Stack Overflow is a community of 4.7 million programmers, just like you, helping each other.

Join them; it only takes a minute:

Sign up
Join the Stack Overflow community to:
  1. Ask programming questions
  2. Answer and help your peers
  3. Get recognized for your expertise

I need a shell script for the below.

I have 14 variables as:

scenario 1 input:

a#@#b#@#c#@#d#@#e#@#f#@#g#@#e#@#f#@#g#@#h#@#i#@#j#@#k#@#l#@#m#@#n

scenario 2 input:

a#@#b#@#c#@#d#@#e#@#f#@#g#@#e#@#f#@#g#@#h#@#i#@#j#@#k#@#l#@#m#@#n#@#

I want output as

op1 = a

op2 = b

op3 = c

op4 = d

op5 = e

op6 = g

op7 = f

op8 = h

op9 = i

op10 = j

op11 = k

op12 = l

op13 = m

op14 = n

Here op1 to op14 are variable in which i have to store the values.

share|improve this question
up vote 2 down vote accepted

First replace #@# with a single, unique character delimiter e.g. #, then use read to read it into an array. The elements of the array contain the characters. This is shown below.

$ input="a#@#b#@#c#@#d#@#e#@#f#@#g#@#e#@#f#@#g#@#h#@#i#@#j#@#k"
$ IFS='#' read -a arr  <<< "${input//#@#/#}"
$ echo ${arr[0]}
a
$ echo ${arr[1]}
b
$ echo ${arr[13]}
k

# print out the whole array
$ for (( i=0; i<${#arr[@]}; i++ ))
> do
>     echo "Element at index $i is ${arr[i]}"
> done
Element at index 0 is a
Element at index 1 is b
Element at index 2 is c
Element at index 3 is d
Element at index 4 is e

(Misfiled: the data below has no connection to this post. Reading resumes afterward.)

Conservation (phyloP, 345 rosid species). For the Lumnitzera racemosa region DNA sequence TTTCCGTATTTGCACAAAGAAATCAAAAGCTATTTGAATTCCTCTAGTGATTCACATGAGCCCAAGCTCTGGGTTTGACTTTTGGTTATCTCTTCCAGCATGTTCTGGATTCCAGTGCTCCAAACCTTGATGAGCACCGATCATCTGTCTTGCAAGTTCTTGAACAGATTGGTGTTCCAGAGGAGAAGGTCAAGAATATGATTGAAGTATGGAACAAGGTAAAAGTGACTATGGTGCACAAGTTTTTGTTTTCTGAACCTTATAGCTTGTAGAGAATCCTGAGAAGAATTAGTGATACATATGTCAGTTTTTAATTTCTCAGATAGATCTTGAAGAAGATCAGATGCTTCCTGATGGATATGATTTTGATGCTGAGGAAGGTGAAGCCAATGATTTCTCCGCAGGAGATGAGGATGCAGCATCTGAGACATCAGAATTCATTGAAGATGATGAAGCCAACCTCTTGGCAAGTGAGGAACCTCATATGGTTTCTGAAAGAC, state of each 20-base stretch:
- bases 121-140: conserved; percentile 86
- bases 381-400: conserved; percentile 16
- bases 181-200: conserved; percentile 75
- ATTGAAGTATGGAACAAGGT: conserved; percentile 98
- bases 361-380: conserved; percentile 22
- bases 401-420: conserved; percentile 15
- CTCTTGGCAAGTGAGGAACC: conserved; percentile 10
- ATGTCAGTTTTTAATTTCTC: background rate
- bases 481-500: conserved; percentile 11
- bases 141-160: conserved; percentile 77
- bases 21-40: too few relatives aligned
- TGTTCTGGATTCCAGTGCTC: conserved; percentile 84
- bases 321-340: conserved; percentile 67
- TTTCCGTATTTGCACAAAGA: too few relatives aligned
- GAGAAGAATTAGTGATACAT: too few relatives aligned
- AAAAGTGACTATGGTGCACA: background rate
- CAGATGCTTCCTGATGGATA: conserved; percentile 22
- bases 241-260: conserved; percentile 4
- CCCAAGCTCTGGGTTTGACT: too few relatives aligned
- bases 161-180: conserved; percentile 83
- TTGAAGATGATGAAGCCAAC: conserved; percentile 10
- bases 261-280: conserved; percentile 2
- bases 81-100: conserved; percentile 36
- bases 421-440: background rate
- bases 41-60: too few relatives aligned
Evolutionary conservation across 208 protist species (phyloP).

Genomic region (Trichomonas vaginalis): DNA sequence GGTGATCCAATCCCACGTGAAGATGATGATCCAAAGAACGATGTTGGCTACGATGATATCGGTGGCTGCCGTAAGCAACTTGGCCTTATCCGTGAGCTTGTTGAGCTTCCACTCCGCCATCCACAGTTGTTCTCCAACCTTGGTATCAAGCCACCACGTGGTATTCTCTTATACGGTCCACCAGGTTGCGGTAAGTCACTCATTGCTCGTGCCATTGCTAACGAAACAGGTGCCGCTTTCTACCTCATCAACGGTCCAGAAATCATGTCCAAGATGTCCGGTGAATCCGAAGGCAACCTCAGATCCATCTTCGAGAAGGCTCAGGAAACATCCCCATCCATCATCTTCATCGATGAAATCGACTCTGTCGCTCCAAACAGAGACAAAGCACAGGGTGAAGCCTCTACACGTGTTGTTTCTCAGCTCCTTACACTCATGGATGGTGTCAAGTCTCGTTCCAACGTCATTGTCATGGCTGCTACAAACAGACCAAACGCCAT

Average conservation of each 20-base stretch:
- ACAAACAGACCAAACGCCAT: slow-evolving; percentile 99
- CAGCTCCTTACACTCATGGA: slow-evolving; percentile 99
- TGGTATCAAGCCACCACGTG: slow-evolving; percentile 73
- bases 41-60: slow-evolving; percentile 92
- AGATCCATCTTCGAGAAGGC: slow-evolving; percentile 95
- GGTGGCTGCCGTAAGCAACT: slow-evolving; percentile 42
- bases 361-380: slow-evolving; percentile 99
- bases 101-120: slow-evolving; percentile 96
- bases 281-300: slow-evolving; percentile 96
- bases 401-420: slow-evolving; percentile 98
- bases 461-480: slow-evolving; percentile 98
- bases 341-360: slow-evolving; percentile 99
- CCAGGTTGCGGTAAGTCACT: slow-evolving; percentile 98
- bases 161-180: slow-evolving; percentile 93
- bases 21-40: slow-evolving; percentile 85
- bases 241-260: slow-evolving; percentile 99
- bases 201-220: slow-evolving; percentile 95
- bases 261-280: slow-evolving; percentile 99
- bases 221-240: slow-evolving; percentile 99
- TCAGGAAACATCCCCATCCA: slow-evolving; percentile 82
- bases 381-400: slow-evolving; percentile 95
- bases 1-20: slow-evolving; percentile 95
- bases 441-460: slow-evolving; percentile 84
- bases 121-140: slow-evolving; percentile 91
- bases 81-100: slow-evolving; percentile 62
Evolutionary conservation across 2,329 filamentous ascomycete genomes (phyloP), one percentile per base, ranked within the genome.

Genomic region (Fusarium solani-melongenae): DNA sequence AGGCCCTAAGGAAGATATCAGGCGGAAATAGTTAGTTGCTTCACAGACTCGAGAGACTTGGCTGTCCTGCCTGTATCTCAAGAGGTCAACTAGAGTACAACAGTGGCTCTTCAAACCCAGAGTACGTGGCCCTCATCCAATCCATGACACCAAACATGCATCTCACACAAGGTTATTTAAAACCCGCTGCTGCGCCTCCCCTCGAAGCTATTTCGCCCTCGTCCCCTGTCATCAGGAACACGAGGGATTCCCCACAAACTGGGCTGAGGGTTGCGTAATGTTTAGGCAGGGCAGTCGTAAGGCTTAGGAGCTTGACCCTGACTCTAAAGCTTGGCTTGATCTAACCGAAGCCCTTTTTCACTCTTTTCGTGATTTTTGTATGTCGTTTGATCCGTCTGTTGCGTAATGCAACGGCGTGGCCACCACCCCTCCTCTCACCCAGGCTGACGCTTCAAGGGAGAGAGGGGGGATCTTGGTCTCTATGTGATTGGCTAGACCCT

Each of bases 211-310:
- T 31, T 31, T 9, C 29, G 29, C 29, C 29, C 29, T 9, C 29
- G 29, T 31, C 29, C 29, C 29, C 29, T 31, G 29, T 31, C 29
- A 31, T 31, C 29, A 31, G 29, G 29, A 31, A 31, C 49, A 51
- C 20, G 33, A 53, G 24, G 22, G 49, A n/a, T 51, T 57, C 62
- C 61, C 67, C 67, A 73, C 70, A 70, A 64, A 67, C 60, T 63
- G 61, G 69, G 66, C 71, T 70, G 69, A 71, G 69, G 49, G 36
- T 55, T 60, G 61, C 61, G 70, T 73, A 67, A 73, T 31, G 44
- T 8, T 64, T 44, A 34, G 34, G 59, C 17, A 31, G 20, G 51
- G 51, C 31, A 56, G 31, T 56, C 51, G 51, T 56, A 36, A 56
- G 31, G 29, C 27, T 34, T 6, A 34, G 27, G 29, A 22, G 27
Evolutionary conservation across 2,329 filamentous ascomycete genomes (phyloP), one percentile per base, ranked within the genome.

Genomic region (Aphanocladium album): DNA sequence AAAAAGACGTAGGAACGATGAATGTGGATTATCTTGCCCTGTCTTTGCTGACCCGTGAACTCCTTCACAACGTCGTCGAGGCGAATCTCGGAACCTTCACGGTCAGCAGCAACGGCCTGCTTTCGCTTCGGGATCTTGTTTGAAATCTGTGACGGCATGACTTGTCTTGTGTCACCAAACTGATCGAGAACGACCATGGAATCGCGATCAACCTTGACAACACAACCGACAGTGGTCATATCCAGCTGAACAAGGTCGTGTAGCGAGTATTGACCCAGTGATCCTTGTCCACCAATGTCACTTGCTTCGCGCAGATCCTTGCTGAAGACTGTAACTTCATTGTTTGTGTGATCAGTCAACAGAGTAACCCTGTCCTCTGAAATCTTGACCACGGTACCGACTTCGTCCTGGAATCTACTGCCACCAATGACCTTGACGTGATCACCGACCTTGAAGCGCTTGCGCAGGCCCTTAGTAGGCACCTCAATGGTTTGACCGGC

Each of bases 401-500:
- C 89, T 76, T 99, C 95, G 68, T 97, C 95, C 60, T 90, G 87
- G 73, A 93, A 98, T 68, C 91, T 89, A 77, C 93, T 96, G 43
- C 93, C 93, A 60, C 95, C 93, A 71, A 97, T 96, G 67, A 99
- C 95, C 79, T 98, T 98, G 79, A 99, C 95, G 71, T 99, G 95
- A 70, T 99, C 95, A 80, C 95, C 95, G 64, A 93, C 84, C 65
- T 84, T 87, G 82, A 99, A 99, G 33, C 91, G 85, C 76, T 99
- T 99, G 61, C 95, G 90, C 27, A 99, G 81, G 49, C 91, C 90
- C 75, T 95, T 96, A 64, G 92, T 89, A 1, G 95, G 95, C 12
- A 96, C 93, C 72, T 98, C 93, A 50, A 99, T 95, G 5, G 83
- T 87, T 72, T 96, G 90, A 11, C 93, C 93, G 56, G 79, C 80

Element at index 5 is f
Element at index 6 is g
Element at index 7 is e
Element at index 8 is f
Element at index 9 is g
Element at index 10 is h
Element at index 11 is i
Element at index 12 is j
Element at index 13 is k
share|improve this answer
    
what is IFS ??.. – Shantanu Banerjee Dec 14 '12 at 9:48
    
IFS is the Internal Field Separator that is used to split lines into words with the read builtin command. – dogbane Dec 14 '12 at 9:51
    
can you please explain this part read -a arr <<< "${input//#@#/#}" – Shantanu Banerjee Dec 14 '12 at 9:56
    
${input//#@#/#} replaces #@# with # in the input string. The result is passed to the read command which stores it into an array variable called arr. – dogbane Dec 14 '12 at 9:58
    
Thank you very much @dogbane – Shantanu Banerjee Dec 14 '12 at 9:59

Your Answer

 
discard

By posting your answer, you agree to the privacy policy and terms of service.

Not the answer you're looking for? Browse other questions tagged or ask your own question.